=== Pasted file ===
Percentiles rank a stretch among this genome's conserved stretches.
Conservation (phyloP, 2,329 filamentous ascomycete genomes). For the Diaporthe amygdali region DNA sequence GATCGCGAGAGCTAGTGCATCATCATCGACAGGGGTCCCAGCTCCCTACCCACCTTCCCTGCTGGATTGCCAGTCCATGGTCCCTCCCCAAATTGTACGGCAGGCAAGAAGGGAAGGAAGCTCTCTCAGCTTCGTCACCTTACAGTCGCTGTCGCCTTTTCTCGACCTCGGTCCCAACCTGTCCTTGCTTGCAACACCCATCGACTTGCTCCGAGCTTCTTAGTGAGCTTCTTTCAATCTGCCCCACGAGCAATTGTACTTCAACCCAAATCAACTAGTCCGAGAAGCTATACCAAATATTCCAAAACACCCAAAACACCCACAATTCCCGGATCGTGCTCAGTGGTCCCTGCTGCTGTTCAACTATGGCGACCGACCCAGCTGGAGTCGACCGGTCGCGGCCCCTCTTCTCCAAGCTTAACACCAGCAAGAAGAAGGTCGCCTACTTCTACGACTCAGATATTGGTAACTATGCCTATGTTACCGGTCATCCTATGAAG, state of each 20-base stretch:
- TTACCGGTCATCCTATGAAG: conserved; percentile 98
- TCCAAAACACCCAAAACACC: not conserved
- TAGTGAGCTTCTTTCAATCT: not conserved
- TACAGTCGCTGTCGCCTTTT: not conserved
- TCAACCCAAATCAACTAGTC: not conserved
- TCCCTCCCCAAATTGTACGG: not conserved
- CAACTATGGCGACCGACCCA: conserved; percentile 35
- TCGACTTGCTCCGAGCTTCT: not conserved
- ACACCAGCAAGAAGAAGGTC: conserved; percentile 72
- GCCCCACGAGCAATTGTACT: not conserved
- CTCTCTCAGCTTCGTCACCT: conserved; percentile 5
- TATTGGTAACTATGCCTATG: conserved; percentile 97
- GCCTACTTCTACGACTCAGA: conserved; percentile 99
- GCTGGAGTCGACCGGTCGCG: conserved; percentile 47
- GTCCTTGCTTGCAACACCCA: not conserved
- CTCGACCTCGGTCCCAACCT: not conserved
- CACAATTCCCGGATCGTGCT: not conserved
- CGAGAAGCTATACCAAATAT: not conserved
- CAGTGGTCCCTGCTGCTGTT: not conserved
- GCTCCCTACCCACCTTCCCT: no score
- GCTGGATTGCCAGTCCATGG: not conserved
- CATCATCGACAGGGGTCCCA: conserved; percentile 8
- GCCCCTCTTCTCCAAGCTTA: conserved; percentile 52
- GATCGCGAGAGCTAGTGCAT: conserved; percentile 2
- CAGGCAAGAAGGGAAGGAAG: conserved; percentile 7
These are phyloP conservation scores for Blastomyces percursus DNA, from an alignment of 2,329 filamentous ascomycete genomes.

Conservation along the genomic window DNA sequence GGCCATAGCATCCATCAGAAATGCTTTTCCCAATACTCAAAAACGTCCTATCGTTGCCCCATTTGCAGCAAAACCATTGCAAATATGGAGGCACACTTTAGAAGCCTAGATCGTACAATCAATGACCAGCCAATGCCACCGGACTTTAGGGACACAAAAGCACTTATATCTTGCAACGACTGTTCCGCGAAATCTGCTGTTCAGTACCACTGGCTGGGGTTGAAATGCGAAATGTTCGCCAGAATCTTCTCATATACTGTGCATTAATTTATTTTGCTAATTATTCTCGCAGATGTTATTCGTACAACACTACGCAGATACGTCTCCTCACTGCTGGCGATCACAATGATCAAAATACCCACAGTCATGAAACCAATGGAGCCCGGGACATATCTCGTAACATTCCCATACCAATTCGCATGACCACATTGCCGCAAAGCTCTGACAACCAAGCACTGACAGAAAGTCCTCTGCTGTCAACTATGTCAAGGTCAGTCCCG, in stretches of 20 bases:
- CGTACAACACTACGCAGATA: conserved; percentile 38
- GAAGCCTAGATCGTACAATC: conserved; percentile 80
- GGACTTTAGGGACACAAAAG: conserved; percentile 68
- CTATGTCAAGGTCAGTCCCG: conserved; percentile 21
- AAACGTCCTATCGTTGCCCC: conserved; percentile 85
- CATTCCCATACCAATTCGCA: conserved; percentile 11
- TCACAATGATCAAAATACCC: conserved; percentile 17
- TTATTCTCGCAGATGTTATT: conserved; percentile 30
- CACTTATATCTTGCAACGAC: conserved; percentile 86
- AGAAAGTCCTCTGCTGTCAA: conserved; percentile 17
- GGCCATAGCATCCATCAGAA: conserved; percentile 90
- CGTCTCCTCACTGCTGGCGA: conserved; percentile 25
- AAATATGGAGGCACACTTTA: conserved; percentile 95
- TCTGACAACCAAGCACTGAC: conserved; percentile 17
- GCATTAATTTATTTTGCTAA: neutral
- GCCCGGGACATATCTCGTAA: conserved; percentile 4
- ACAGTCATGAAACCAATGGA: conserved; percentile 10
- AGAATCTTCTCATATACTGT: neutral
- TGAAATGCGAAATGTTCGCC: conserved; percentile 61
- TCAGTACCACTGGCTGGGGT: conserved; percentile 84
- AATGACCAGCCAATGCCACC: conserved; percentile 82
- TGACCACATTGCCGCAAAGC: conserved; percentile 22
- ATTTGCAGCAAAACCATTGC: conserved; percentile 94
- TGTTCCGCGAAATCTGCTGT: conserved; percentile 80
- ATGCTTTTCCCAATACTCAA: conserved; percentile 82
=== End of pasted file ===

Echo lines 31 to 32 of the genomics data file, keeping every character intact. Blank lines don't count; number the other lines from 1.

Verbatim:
- GAAGCCTAGATCGTACAATC: conserved; percentile 80
- GGACTTTAGGGACACAAAAG: conserved; percentile 68